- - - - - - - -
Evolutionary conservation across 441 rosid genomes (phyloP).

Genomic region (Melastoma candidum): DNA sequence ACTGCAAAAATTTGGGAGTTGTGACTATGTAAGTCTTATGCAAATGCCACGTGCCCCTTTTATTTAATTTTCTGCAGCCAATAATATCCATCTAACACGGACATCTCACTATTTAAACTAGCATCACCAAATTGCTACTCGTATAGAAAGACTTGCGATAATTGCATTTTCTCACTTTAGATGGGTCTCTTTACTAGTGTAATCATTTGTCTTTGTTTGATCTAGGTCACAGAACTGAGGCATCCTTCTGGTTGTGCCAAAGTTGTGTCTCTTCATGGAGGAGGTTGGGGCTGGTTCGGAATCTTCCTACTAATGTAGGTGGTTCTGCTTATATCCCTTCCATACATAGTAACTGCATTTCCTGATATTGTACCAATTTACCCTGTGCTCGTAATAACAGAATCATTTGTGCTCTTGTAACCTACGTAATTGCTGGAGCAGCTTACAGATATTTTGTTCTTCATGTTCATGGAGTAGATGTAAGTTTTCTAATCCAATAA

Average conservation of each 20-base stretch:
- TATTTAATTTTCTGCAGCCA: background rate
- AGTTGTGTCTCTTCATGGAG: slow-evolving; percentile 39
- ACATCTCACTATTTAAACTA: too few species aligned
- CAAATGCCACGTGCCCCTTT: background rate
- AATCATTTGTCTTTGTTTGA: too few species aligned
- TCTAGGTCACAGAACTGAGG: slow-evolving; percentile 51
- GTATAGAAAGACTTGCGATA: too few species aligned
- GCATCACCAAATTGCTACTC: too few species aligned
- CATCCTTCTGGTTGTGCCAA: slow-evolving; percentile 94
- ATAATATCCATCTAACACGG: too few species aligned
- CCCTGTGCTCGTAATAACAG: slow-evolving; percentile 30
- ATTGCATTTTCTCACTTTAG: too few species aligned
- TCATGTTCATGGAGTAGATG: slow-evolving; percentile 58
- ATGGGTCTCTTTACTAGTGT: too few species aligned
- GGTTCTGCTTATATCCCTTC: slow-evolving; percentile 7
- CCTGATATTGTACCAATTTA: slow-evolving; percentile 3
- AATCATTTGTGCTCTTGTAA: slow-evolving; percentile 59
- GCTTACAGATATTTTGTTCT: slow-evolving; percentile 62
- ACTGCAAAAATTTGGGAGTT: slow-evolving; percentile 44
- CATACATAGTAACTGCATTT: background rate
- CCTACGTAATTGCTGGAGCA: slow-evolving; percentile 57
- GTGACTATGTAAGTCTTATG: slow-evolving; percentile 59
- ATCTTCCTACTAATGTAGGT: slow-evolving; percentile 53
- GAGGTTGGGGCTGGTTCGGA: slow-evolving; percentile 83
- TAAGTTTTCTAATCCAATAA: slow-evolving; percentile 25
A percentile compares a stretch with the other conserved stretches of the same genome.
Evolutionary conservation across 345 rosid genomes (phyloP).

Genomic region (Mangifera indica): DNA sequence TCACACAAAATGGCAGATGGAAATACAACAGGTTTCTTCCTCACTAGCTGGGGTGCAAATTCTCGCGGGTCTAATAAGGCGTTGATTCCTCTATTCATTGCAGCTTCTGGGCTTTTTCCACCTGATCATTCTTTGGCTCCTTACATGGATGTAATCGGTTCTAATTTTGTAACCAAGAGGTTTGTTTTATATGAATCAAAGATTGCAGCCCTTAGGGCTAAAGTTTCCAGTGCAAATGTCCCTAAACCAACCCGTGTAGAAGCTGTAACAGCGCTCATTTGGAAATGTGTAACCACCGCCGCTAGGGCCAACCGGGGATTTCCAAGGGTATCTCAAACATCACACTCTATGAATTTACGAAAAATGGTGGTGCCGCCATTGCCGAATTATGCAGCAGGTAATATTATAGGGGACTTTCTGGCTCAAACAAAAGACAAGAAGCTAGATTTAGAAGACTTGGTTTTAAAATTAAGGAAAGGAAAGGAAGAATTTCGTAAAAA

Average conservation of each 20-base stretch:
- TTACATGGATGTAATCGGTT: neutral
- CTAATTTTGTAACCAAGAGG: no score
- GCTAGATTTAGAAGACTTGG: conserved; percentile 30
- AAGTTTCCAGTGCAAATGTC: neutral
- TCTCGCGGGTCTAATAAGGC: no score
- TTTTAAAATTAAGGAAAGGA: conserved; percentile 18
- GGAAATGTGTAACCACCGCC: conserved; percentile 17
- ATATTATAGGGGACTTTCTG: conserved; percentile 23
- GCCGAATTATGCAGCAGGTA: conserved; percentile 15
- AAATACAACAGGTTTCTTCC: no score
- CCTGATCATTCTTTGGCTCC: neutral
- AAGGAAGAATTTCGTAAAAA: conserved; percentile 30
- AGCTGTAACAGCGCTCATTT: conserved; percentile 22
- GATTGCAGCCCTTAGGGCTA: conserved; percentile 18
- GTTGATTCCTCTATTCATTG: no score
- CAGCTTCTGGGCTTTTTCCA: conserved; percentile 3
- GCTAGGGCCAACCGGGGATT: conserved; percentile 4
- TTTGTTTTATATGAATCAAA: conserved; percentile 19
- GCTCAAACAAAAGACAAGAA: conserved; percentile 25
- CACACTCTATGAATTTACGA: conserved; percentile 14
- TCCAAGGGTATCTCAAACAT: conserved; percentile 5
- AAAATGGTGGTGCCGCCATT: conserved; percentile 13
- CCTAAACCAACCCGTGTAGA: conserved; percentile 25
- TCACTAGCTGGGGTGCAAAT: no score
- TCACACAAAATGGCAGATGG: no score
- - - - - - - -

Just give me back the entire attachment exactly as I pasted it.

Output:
Evolutionary conservation across 441 rosid genomes (phyloP).

Genomic region (Melastoma candidum): DNA sequence ACTGCAAAAATTTGGGAGTTGTGACTATGTAAGTCTTATGCAAATGCCACGTGCCCCTTTTATTTAATTTTCTGCAGCCAATAATATCCATCTAACACGGACATCTCACTATTTAAACTAGCATCACCAAATTGCTACTCGTATAGAAAGACTTGCGATAATTGCATTTTCTCACTTTAGATGGGTCTCTTTACTAGTGTAATCATTTGTCTTTGTTTGATCTAGGTCACAGAACTGAGGCATCCTTCTGGTTGTGCCAAAGTTGTGTCTCTTCATGGAGGAGGTTGGGGCTGGTTCGGAATCTTCCTACTAATGTAGGTGGTTCTGCTTATATCCCTTCCATACATAGTAACTGCATTTCCTGATATTGTACCAATTTACCCTGTGCTCGTAATAACAGAATCATTTGTGCTCTTGTAACCTACGTAATTGCTGGAGCAGCTTACAGATATTTTGTTCTTCATGTTCATGGAGTAGATGTAAGTTTTCTAATCCAATAA

Average conservation of each 20-base stretch:
- TATTTAATTTTCTGCAGCCA: background rate
- AGTTGTGTCTCTTCATGGAG: slow-evolving; percentile 39
- ACATCTCACTATTTAAACTA: too few species aligned
- CAAATGCCACGTGCCCCTTT: background rate
- AATCATTTGTCTTTGTTTGA: too few species aligned
- TCTAGGTCACAGAACTGAGG: slow-evolving; percentile 51
- GTATAGAAAGACTTGCGATA: too few species aligned
- GCATCACCAAATTGCTACTC: too few species aligned
- CATCCTTCTGGTTGTGCCAA: slow-evolving; percentile 94
- ATAATATCCATCTAACACGG: too few species aligned
- CCCTGTGCTCGTAATAACAG: slow-evolving; percentile 30
- ATTGCATTTTCTCACTTTAG: too few species aligned
- TCATGTTCATGGAGTAGATG: slow-evolving; percentile 58
- ATGGGTCTCTTTACTAGTGT: too few species aligned
- GGTTCTGCTTATATCCCTTC: slow-evolving; percentile 7
- CCTGATATTGTACCAATTTA: slow-evolving; percentile 3
- AATCATTTGTGCTCTTGTAA: slow-evolving; percentile 59
- GCTTACAGATATTTTGTTCT: slow-evolving; percentile 62
- ACTGCAAAAATTTGGGAGTT: slow-evolving; percentile 44
- CATACATAGTAACTGCATTT: background rate
- CCTACGTAATTGCTGGAGCA: slow-evolving; percentile 57
- GTGACTATGTAAGTCTTATG: slow-evolving; percentile 59
- ATCTTCCTACTAATGTAGGT: slow-evolving; percentile 53
- GAGGTTGGGGCTGGTTCGGA: slow-evolving; percentile 83
- TAAGTTTTCTAATCCAATAA: slow-evolving; percentile 25
A percentile compares a stretch with the other conserved stretches of the same genome.
Evolutionary conservation across 345 rosid genomes (phyloP).

Genomic region (Mangifera indica): DNA sequence TCACACAAAATGGCAGATGGAAATACAACAGGTTTCTTCCTCACTAGCTGGGGTGCAAATTCTCGCGGGTCTAATAAGGCGTTGATTCCTCTATTCATTGCAGCTTCTGGGCTTTTTCCACCTGATCATTCTTTGGCTCCTTACATGGATGTAATCGGTTCTAATTTTGTAACCAAGAGGTTTGTTTTATATGAATCAAAGATTGCAGCCCTTAGGGCTAAAGTTTCCAGTGCAAATGTCCCTAAACCAACCCGTGTAGAAGCTGTAACAGCGCTCATTTGGAAATGTGTAACCACCGCCGCTAGGGCCAACCGGGGATTTCCAAGGGTATCTCAAACATCACACTCTATGAATTTACGAAAAATGGTGGTGCCGCCATTGCCGAATTATGCAGCAGGTAATATTATAGGGGACTTTCTGGCTCAAACAAAAGACAAGAAGCTAGATTTAGAAGACTTGGTTTTAAAATTAAGGAAAGGAAAGGAAGAATTTCGTAAAAA

Average conservation of each 20-base stretch:
- TTACATGGATGTAATCGGTT: neutral
- CTAATTTTGTAACCAAGAGG: no score
- GCTAGATTTAGAAGACTTGG: conserved; percentile 30
- AAGTTTCCAGTGCAAATGTC: neutral
- TCTCGCGGGTCTAATAAGGC: no score
- TTTTAAAATTAAGGAAAGGA: conserved; percentile 18
- GGAAATGTGTAACCACCGCC: conserved; percentile 17
- ATATTATAGGGGACTTTCTG: conserved; percentile 23
- GCCGAATTATGCAGCAGGTA: conserved; percentile 15
- AAATACAACAGGTTTCTTCC: no score
- CCTGATCATTCTTTGGCTCC: neutral
- AAGGAAGAATTTCGTAAAAA: conserved; percentile 30
- AGCTGTAACAGCGCTCATTT: conserved; percentile 22
- GATTGCAGCCCTTAGGGCTA: conserved; percentile 18
- GTTGATTCCTCTATTCATTG: no score
- CAGCTTCTGGGCTTTTTCCA: conserved; percentile 3
- GCTAGGGCCAACCGGGGATT: conserved; percentile 4
- TTTGTTTTATATGAATCAAA: conserved; percentile 19
- GCTCAAACAAAAGACAAGAA: conserved; percentile 25
- CACACTCTATGAATTTACGA: conserved; percentile 14
- TCCAAGGGTATCTCAAACAT: conserved; percentile 5
- AAAATGGTGGTGCCGCCATT: conserved; percentile 13
- CCTAAACCAACCCGTGTAGA: conserved; percentile 25
- TCACTAGCTGGGGTGCAAAT: no score
- TCACACAAAATGGCAGATGG: no score